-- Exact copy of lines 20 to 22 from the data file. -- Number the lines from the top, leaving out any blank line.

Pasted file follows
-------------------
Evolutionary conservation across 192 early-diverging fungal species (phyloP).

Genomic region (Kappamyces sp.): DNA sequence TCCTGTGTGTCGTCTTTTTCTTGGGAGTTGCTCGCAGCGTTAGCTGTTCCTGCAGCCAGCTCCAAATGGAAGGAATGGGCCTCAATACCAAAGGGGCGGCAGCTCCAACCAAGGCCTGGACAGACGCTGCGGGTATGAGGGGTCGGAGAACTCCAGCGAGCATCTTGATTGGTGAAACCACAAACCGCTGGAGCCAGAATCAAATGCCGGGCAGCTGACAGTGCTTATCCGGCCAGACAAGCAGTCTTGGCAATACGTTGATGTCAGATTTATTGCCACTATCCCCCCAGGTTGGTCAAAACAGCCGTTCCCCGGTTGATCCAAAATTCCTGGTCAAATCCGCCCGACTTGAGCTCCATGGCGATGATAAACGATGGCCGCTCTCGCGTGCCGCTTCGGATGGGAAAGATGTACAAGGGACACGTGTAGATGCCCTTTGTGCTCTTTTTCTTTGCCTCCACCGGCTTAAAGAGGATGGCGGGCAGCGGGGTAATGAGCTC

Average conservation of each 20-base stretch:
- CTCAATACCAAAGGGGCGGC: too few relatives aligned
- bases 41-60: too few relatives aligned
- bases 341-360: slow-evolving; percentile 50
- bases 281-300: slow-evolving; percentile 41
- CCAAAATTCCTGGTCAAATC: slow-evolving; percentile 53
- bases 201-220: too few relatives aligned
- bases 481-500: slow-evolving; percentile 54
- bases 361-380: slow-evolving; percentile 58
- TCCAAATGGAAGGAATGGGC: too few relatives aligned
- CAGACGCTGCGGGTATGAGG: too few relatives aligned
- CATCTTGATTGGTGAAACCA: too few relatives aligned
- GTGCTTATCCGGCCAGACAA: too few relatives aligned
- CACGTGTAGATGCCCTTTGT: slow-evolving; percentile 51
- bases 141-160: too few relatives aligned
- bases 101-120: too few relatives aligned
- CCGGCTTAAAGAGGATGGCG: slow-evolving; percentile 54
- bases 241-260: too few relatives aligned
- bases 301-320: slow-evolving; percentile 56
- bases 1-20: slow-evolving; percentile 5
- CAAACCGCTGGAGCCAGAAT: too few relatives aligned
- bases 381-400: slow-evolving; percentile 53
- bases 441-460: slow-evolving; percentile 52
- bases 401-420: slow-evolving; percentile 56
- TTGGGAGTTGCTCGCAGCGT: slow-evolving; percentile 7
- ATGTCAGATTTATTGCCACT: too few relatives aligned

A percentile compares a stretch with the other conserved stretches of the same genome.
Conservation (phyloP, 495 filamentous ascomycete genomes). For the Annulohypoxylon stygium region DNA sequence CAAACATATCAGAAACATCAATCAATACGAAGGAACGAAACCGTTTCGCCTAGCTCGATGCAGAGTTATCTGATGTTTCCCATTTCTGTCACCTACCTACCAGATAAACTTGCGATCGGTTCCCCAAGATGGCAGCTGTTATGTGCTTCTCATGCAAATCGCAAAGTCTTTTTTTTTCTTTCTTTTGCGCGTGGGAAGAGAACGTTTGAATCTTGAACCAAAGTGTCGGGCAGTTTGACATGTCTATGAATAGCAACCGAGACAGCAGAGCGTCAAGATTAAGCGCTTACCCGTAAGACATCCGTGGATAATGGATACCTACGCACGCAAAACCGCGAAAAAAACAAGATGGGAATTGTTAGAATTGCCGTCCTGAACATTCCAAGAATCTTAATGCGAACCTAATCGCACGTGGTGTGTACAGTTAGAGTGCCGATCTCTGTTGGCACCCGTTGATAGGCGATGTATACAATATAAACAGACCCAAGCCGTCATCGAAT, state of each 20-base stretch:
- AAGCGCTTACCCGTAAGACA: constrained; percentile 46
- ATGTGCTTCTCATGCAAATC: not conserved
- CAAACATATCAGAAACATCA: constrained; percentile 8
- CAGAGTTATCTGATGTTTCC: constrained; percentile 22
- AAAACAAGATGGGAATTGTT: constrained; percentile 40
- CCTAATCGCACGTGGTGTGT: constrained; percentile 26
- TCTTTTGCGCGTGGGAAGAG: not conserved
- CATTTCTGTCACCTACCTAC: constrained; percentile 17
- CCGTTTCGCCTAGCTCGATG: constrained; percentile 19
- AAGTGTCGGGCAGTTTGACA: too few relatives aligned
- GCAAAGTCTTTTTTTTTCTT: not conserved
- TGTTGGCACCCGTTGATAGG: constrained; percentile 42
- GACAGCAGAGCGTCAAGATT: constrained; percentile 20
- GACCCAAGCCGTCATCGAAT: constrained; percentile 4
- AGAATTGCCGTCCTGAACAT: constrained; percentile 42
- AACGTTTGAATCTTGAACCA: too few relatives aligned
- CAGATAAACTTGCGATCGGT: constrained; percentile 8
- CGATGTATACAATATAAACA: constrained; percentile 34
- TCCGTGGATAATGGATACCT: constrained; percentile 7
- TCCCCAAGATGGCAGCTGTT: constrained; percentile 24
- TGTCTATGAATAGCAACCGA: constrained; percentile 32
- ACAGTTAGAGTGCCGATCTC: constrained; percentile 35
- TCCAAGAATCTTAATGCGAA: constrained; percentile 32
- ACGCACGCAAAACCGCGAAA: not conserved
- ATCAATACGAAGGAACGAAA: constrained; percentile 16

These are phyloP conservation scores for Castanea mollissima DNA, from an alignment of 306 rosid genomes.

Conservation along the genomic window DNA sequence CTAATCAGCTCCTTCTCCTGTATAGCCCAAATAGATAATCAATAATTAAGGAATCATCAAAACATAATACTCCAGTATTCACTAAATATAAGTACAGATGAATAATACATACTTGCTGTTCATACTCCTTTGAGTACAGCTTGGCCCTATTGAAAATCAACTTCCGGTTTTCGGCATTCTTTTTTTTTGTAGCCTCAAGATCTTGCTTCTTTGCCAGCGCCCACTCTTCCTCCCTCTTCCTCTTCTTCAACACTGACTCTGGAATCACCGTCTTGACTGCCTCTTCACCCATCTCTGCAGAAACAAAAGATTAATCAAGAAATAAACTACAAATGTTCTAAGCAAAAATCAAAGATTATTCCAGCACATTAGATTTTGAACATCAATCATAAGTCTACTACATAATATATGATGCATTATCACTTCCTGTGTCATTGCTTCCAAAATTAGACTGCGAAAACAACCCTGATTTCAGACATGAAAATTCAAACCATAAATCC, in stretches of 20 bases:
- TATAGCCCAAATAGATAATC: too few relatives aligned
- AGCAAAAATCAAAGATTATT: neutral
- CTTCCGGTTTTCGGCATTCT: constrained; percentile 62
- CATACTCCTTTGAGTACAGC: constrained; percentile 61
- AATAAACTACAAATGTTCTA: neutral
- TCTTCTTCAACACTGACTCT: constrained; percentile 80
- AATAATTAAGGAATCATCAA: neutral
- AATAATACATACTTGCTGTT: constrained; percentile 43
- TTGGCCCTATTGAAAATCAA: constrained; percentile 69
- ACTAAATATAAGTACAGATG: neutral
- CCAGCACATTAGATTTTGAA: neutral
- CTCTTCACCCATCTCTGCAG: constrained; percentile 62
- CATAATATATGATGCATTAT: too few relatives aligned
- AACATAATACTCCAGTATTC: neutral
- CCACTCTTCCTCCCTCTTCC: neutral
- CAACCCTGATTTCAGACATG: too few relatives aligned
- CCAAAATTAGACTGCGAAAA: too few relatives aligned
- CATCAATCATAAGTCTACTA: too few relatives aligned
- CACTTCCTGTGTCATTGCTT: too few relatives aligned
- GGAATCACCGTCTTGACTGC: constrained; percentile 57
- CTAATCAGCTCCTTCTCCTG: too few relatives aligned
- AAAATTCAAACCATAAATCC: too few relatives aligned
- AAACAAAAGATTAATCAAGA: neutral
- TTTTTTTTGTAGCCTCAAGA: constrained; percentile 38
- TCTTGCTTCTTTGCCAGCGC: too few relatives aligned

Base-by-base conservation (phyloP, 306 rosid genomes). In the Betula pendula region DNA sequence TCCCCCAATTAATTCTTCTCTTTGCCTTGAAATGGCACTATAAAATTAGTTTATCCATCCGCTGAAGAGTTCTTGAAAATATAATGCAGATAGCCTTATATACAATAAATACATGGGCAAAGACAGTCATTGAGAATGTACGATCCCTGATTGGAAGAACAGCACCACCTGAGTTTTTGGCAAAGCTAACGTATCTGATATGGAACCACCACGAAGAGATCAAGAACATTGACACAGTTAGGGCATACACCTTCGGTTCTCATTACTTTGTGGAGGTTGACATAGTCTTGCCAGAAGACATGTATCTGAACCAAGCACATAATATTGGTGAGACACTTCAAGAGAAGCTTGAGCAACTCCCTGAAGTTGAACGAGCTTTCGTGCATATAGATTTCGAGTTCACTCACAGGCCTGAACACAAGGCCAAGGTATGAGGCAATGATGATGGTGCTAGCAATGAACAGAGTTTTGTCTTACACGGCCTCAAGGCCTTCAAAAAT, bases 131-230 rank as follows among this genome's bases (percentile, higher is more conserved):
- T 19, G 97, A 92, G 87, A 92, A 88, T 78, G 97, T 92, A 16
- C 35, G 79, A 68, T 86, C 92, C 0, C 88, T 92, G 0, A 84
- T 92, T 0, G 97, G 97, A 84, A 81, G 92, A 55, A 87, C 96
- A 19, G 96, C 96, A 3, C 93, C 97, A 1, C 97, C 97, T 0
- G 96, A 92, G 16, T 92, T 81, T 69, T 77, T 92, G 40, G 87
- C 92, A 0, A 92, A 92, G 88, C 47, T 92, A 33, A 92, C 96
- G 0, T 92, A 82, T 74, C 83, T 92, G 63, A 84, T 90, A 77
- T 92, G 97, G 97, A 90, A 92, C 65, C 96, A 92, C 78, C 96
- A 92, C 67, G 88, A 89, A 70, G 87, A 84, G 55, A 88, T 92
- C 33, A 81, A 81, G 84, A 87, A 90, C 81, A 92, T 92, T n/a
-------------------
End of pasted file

- bases 241-260: too few relatives aligned
- bases 301-320: slow-evolving; percentile 56
- bases 1-20: slow-evolving; percentile 5